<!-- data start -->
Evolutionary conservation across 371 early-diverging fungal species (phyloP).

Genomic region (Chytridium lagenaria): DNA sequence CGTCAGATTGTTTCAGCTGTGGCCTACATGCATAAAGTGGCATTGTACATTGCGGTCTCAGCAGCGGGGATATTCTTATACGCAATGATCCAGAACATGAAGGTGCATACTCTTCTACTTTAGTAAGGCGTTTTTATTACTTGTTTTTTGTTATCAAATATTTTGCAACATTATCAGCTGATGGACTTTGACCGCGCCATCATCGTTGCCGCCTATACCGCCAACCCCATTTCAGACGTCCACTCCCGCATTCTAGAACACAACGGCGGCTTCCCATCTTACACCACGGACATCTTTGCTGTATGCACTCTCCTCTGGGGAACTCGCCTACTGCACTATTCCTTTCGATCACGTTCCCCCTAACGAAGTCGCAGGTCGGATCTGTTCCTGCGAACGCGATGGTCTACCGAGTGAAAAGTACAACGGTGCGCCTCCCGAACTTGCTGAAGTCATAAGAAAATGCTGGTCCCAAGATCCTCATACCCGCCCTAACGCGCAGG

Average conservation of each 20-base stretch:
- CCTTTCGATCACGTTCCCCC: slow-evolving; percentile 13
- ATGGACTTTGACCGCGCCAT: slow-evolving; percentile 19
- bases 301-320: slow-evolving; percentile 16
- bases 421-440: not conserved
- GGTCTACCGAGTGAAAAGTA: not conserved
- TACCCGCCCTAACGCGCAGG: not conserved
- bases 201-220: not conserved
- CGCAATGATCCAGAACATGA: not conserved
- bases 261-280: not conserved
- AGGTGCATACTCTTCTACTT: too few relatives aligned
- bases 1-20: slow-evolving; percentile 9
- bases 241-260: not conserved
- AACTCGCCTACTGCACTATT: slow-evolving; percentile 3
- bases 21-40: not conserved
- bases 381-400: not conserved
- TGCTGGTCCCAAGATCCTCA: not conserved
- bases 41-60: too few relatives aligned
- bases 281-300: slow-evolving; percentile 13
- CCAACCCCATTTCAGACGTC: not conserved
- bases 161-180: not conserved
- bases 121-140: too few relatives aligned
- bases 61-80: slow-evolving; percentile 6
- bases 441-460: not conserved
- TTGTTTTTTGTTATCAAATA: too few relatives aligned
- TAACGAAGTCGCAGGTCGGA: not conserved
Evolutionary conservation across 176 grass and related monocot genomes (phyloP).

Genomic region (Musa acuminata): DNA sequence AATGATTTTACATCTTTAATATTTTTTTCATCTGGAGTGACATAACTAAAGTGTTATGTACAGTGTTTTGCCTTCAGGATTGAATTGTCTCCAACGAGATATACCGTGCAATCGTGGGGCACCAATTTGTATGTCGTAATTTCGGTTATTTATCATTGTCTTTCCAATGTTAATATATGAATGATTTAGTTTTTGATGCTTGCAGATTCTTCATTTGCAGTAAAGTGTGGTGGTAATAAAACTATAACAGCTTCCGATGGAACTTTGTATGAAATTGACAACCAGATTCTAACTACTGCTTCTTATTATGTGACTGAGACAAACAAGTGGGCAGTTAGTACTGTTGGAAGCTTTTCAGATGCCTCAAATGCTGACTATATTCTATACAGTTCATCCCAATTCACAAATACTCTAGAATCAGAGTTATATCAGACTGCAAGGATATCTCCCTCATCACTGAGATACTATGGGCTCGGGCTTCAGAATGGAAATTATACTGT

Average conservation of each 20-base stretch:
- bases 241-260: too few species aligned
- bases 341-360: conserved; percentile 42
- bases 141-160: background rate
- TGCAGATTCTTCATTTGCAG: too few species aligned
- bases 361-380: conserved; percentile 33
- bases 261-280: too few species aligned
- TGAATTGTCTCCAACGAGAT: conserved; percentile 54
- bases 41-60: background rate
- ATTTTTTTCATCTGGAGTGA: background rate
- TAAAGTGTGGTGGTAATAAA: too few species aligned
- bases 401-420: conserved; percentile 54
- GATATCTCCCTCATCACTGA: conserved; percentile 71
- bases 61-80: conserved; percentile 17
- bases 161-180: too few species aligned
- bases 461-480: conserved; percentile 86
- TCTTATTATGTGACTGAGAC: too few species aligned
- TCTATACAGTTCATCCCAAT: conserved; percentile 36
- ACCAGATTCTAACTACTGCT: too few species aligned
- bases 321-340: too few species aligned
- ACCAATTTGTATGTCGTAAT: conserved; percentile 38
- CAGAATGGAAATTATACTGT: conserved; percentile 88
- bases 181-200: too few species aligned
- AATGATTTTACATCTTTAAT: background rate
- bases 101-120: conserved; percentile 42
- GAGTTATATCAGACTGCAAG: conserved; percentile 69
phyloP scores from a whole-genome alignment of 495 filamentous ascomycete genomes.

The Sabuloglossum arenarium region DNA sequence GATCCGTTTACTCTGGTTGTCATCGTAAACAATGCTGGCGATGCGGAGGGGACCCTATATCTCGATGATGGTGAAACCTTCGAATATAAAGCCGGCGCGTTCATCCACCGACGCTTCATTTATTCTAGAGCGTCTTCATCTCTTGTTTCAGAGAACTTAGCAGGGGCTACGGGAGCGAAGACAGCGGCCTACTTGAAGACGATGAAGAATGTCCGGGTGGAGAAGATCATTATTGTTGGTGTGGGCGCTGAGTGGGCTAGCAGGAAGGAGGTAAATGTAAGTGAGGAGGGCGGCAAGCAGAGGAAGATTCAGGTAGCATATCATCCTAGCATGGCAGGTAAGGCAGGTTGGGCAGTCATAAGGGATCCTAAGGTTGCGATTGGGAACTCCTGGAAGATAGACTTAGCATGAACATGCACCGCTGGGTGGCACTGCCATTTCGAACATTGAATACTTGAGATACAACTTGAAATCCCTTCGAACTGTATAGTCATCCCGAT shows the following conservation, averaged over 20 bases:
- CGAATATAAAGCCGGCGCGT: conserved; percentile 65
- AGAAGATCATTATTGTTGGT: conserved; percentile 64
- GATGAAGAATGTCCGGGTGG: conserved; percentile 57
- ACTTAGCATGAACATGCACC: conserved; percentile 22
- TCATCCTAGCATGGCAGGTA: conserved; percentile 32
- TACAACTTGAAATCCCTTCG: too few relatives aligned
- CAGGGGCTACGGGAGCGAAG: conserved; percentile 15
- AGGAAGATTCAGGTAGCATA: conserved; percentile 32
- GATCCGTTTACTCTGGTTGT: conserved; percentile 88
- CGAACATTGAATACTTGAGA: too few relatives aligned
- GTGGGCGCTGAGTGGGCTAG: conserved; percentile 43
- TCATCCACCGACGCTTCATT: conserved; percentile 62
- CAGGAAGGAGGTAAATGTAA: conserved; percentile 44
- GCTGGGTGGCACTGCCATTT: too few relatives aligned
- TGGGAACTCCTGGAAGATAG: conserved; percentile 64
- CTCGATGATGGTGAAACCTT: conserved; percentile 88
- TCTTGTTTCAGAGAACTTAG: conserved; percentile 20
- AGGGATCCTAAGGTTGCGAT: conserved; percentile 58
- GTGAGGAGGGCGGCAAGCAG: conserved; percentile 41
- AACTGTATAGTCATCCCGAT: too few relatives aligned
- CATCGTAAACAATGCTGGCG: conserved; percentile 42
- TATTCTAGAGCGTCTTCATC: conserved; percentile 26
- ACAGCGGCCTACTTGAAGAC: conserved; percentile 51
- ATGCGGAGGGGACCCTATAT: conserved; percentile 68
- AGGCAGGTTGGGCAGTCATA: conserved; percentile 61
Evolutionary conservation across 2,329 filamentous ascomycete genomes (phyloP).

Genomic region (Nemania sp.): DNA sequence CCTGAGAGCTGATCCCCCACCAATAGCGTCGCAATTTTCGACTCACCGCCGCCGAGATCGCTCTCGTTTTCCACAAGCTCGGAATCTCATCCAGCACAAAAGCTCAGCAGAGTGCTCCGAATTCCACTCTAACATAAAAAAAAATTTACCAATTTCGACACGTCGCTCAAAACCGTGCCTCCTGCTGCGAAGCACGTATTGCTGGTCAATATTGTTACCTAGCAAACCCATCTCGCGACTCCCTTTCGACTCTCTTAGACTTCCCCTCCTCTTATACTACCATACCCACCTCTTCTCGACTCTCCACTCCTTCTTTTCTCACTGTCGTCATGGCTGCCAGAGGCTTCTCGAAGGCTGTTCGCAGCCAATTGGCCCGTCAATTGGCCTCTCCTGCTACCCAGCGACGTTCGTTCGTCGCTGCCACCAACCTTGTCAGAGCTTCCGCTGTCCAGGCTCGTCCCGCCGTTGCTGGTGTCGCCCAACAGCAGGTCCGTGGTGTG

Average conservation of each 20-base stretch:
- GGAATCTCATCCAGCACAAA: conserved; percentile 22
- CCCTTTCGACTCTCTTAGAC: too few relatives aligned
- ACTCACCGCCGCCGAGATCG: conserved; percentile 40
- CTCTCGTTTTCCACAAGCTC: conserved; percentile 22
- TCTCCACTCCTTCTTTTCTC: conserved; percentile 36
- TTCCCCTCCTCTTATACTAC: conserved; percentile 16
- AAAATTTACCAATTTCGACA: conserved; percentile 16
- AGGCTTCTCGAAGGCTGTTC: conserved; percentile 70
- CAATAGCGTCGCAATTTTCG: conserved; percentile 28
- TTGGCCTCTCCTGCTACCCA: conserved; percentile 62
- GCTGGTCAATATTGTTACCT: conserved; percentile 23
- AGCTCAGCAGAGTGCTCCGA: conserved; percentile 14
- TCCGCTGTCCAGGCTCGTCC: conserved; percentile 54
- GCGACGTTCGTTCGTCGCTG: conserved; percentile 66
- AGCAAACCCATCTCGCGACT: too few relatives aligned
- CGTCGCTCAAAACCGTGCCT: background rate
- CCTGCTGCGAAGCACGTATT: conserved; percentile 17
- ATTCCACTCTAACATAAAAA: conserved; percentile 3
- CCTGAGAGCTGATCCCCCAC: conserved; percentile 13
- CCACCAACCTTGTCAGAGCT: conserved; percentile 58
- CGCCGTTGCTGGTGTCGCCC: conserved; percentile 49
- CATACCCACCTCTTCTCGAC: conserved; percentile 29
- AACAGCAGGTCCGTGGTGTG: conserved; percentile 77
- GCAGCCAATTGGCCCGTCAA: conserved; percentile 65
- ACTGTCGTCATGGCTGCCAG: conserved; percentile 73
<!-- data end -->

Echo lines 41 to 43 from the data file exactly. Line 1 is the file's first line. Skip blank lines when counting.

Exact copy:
- TAAAGTGTGGTGGTAATAAA: too few species aligned
- bases 401-420: conserved; percentile 54
- GATATCTCCCTCATCACTGA: conserved; percentile 71